Former South African President Jacob Zuma (pictured) said on Tuesday he had received a death threat after his testimony the previous day to a corruption inquiry, in which he denied allegations of graft and said his enemies had plotted decades ago to get rid of him.
The inquiry is spotlighting the graft allegations that clouded Zuma’s nine-year presidency, but analysts say that if it fails to pin a case on him it could dent President Cyril Ramaphosa’s anti-corruption drive. Ramaphosa’s efforts to clean up politics are already hampered by the lingering influence that Zuma and his allies exert over the ruling African National Congress (ANC).
Zuma told the inquiry on Monday, his first day testifying, that he could trace a conspiracy to oust him back to foreign intelligence services and the apartheid government in the 1990s.
Appearing again on Tuesday, the former president said his personal assistant received a phone call late on Monday from an unknown caller threatening to kill Zuma and his children.
The country’s deputy chief justice, Raymond Zondo, who is overseeing the inquiry, said the threats were unacceptable.
As a former president, Zuma is protected by high-level state security. Police spokesman Vishnu Naidoo did not immediately respond to a request for comment on whether the death threat was being investigated.
Zuma, who was ousted by the ANC in February 2018 and replaced by Ramaphosa, has consistently denied wrongdoing.
The inquiry is investigating allegations that Zuma allowed three Gupta brothers, friends of his, to plunder state resources and influence senior government appointments.
Several former officials have told the inquiry that the Guptas were privy to information about top government appointments.
The Guptas have denied the allegations against them.
On Tuesday, Zuma’s lawyers argued that the commission’s line of questioning was inappropriate because it amounted to cross-examination. This led to a delay in proceedings while the presiding judge decided how to proceed.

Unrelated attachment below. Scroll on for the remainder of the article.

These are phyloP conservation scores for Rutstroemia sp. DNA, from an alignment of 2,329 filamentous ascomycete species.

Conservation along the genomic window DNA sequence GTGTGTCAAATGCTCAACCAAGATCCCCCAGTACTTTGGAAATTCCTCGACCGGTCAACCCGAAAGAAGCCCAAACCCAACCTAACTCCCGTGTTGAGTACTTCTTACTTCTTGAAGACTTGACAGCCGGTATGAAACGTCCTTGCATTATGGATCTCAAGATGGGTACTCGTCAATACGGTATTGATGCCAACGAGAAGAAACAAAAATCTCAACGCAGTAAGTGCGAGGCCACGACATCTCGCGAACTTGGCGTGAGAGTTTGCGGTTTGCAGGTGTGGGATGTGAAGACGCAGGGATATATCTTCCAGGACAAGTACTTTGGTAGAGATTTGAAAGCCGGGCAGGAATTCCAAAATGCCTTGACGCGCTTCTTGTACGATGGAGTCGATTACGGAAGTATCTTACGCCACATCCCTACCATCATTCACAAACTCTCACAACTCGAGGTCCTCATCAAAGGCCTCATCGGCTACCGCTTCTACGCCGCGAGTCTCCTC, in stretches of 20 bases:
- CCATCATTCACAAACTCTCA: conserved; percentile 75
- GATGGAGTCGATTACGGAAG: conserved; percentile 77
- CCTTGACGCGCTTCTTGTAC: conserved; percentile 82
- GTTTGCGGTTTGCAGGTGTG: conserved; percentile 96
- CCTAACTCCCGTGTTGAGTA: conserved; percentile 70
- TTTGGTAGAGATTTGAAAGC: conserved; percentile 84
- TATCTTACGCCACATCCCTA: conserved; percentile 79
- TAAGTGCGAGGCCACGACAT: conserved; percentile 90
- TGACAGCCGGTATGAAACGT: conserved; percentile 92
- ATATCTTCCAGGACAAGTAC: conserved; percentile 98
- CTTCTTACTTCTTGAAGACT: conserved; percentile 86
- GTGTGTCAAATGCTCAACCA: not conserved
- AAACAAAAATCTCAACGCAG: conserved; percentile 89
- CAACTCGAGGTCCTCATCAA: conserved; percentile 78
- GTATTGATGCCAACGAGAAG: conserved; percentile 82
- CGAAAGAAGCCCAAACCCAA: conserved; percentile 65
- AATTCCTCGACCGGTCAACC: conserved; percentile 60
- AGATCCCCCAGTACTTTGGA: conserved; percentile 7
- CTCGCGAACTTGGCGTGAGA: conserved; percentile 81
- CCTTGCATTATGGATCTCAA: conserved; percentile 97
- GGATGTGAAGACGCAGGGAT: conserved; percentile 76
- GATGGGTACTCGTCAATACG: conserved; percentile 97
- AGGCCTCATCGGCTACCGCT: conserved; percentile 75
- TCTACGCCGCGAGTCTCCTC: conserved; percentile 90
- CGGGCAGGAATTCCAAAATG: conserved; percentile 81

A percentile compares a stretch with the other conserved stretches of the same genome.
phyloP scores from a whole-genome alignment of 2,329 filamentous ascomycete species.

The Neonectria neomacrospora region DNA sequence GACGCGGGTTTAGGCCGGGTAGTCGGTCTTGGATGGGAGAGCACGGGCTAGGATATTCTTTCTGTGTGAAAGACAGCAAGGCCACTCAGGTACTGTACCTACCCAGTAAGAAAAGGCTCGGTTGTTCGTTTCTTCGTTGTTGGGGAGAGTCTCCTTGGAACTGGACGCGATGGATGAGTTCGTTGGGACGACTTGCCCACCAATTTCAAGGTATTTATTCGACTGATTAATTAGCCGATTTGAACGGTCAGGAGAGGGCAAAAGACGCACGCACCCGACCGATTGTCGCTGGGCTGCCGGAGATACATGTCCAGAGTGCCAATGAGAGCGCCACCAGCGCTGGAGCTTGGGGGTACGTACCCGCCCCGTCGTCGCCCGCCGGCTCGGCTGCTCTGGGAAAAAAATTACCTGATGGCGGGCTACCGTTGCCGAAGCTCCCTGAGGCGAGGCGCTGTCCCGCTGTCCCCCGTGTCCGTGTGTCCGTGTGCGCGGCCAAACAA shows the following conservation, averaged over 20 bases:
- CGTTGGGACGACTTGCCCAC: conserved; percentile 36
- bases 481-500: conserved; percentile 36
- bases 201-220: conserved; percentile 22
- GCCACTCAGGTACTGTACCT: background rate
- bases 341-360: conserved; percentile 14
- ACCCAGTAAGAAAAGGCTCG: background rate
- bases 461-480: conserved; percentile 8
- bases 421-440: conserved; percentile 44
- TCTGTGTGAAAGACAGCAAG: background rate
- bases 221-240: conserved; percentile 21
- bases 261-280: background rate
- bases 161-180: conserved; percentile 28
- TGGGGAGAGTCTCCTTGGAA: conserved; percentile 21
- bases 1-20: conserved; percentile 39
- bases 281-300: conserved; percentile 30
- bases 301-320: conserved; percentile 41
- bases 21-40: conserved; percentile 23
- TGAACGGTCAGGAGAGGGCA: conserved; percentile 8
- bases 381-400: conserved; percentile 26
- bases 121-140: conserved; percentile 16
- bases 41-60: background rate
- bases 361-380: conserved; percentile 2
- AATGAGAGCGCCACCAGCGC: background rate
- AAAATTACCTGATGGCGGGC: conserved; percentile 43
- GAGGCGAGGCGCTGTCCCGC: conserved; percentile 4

Zuma’s lawyers said the testimony at the inquiry so far had not implicated the former president in corruption or fraud, so he should not be cross-examined but should merely answer questions for clarification purposes.
Zuma also said he did not issue an instruction to remove Themba Maseko, former head of the government communications service, from his position after he refused to direct state advertising money to the Guptas’ media company in 2011.
Maseko told the inquiry that Zuma had telephoned him and told him to help the Guptas. Zuma said on Monday that he did not remember calling Maseko.
On Monday, Zuma denied that he had done anything unlawful with the Guptas or that he had discussed anything with them that he should not have.
The Gupta brothers left the country around the time that Zuma was ousted.
ANC Secretary General Ace Magashule, a close ally of Zuma, addressed reporters during a break at the inquiry on Tuesday and suggested the inquiry’s focus on the Gupta family was misguided.
Magashule, who is in charge of the day-to-day running of the ANC, has made comments that have directly contradicted Ramaphosa and his faction in the ANC in recent months.
“I don’t know why South Africa is not actually investigating every company which has worked with government, and why we are actually targeting one particular company and family,” Magashule said.
“Tell me which company has not met with government,” said Magashule, and added that journalists were not doing their work properly.
Magashule declined to answer a question about whether he thought the inquiry was biased, as Zuma’s lawyers have said.
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